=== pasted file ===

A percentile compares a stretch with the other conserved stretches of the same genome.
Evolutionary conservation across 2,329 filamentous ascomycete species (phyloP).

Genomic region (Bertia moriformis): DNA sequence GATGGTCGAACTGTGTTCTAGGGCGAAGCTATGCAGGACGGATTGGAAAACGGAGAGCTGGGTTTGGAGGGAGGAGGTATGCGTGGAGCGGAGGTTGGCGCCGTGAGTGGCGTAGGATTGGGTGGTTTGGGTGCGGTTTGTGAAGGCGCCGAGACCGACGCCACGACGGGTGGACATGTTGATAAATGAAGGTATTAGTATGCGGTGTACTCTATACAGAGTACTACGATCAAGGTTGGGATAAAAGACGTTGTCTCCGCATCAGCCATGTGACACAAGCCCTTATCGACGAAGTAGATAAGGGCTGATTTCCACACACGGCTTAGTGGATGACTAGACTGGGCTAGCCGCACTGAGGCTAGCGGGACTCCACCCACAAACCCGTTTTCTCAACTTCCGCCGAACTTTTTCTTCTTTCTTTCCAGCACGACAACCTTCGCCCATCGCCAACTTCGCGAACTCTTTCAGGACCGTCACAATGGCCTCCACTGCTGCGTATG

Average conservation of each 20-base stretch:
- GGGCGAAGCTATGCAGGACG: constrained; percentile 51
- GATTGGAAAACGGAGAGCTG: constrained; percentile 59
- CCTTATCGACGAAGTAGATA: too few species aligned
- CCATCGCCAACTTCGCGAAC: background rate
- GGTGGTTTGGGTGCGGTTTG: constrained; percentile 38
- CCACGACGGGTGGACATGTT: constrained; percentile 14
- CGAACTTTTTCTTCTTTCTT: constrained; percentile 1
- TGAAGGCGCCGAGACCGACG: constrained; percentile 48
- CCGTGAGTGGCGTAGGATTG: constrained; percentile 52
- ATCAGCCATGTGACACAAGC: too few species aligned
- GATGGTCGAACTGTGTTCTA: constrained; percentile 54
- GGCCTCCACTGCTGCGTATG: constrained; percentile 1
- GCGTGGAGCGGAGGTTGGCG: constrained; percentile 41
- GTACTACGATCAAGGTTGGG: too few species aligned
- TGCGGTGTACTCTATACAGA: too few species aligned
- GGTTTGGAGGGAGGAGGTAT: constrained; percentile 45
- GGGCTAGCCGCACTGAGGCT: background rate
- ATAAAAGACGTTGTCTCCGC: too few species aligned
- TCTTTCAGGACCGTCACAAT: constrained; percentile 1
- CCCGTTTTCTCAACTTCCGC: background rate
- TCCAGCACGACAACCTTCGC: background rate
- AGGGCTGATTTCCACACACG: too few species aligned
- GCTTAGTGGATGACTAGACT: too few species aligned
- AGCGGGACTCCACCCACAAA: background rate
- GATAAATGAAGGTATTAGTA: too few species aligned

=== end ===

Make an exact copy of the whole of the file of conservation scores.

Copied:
A percentile compares a stretch with the other conserved stretches of the same genome.
Evolutionary conservation across 2,329 filamentous ascomycete species (phyloP).

Genomic region (Bertia moriformis): DNA sequence GATGGTCGAACTGTGTTCTAGGGCGAAGCTATGCAGGACGGATTGGAAAACGGAGAGCTGGGTTTGGAGGGAGGAGGTATGCGTGGAGCGGAGGTTGGCGCCGTGAGTGGCGTAGGATTGGGTGGTTTGGGTGCGGTTTGTGAAGGCGCCGAGACCGACGCCACGACGGGTGGACATGTTGATAAATGAAGGTATTAGTATGCGGTGTACTCTATACAGAGTACTACGATCAAGGTTGGGATAAAAGACGTTGTCTCCGCATCAGCCATGTGACACAAGCCCTTATCGACGAAGTAGATAAGGGCTGATTTCCACACACGGCTTAGTGGATGACTAGACTGGGCTAGCCGCACTGAGGCTAGCGGGACTCCACCCACAAACCCGTTTTCTCAACTTCCGCCGAACTTTTTCTTCTTTCTTTCCAGCACGACAACCTTCGCCCATCGCCAACTTCGCGAACTCTTTCAGGACCGTCACAATGGCCTCCACTGCTGCGTATG

Average conservation of each 20-base stretch:
- GGGCGAAGCTATGCAGGACG: constrained; percentile 51
- GATTGGAAAACGGAGAGCTG: constrained; percentile 59
- CCTTATCGACGAAGTAGATA: too few species aligned
- CCATCGCCAACTTCGCGAAC: background rate
- GGTGGTTTGGGTGCGGTTTG: constrained; percentile 38
- CCACGACGGGTGGACATGTT: constrained; percentile 14
- CGAACTTTTTCTTCTTTCTT: constrained; percentile 1
- TGAAGGCGCCGAGACCGACG: constrained; percentile 48
- CCGTGAGTGGCGTAGGATTG: constrained; percentile 52
- ATCAGCCATGTGACACAAGC: too few species aligned
- GATGGTCGAACTGTGTTCTA: constrained; percentile 54
- GGCCTCCACTGCTGCGTATG: constrained; percentile 1
- GCGTGGAGCGGAGGTTGGCG: constrained; percentile 41
- GTACTACGATCAAGGTTGGG: too few species aligned
- TGCGGTGTACTCTATACAGA: too few species aligned
- GGTTTGGAGGGAGGAGGTAT: constrained; percentile 45
- GGGCTAGCCGCACTGAGGCT: background rate
- ATAAAAGACGTTGTCTCCGC: too few species aligned
- TCTTTCAGGACCGTCACAAT: constrained; percentile 1
- CCCGTTTTCTCAACTTCCGC: background rate
- TCCAGCACGACAACCTTCGC: background rate
- AGGGCTGATTTCCACACACG: too few species aligned
- GCTTAGTGGATGACTAGACT: too few species aligned
- AGCGGGACTCCACCCACAAA: background rate
- GATAAATGAAGGTATTAGTA: too few species aligned